Authored by: Bob Brucken (Retired Partner)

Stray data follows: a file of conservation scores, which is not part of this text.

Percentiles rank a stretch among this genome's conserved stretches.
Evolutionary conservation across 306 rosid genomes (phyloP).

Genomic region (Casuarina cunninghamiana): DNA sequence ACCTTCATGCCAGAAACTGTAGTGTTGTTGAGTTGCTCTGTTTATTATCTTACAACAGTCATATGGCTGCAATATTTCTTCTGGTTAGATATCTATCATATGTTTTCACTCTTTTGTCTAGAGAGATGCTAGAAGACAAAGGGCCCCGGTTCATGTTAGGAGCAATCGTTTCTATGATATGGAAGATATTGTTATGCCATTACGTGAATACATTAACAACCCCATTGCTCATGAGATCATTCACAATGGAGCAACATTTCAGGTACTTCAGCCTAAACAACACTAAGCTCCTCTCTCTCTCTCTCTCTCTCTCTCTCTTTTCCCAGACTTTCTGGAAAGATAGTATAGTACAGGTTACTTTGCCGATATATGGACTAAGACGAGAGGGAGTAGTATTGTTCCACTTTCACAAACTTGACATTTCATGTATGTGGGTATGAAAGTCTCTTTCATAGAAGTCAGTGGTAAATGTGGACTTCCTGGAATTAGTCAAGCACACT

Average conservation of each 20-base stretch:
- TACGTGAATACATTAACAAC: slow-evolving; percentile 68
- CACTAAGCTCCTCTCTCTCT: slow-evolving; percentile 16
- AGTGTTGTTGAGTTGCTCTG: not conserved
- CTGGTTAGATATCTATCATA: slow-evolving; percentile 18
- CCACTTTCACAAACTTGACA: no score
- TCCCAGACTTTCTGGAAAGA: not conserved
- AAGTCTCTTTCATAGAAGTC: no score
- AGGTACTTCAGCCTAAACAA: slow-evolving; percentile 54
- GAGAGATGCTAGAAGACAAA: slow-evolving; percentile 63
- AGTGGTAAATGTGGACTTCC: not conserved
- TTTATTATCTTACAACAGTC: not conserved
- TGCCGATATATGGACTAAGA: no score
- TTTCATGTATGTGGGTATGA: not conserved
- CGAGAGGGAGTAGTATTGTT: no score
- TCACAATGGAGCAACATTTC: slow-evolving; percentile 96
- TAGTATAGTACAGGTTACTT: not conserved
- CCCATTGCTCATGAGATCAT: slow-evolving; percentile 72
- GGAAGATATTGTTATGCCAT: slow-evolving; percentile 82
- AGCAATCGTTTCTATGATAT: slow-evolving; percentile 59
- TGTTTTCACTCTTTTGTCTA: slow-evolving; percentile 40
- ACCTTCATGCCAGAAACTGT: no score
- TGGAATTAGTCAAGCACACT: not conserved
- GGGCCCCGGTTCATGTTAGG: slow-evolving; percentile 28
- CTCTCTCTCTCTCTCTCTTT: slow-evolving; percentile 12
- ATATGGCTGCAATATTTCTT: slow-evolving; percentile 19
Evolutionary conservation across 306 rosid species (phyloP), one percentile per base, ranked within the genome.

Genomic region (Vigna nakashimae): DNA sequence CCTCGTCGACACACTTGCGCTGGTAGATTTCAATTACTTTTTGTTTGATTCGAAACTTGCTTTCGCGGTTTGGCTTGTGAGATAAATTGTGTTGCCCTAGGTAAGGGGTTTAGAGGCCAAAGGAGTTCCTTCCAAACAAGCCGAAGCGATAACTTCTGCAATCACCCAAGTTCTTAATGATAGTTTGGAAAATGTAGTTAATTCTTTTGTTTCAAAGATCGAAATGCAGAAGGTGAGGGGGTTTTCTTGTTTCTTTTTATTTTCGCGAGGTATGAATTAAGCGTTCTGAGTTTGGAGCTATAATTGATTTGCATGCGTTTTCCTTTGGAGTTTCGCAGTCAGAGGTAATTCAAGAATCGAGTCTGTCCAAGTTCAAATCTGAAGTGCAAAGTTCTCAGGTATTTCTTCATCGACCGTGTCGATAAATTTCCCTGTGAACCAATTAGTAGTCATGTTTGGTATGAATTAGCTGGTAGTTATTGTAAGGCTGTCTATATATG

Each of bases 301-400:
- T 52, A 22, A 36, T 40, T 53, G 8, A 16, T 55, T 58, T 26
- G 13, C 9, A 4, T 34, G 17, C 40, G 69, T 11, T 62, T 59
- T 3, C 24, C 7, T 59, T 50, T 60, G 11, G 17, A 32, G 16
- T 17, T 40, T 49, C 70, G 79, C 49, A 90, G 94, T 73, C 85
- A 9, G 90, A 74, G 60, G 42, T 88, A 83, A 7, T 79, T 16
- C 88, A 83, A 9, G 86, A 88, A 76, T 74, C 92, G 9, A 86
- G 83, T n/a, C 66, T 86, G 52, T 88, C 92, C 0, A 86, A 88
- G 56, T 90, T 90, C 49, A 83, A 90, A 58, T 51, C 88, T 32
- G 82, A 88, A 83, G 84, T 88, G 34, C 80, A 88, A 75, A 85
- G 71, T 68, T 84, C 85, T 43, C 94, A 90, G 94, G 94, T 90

Estate plans for married clients typically provide first for the surviving spouse, in a manner that avoids estate tax at the first spouse’s death and minimizes that tax at the second spouse’s death.  This is often accomplished by including technical and often lengthy “marital deduction formula clauses” in the will or revocable trust instrument, which provide for division of the client’s property into two or more separate trusts, each with different tax attributes.  If an estate plan was prepared more than two or three years ago, before certain recent tax developments, the plan may not accomplish its original purpose, and may indeed create results quite contrary to the client’s intent.  The plan might even disinherit the spouse, at least in part.  Those recent changes include a reduction in the impact of the federal estate tax, repeal of many of the state death taxes, and the resultant increased relative importance of income tax planning.   Since each estate planning document is unique to a particular client, it is difficult to generalize just which documents have become obsolete or deficient, for which clients, and for what reasons.  The only sensible approach is for individuals to review their plans with competent counsel.  For more information about the effects of recent tax developments on marital estate planning, contact your estate-planning advisor or a member of the BakerHostetler Private Wealth team.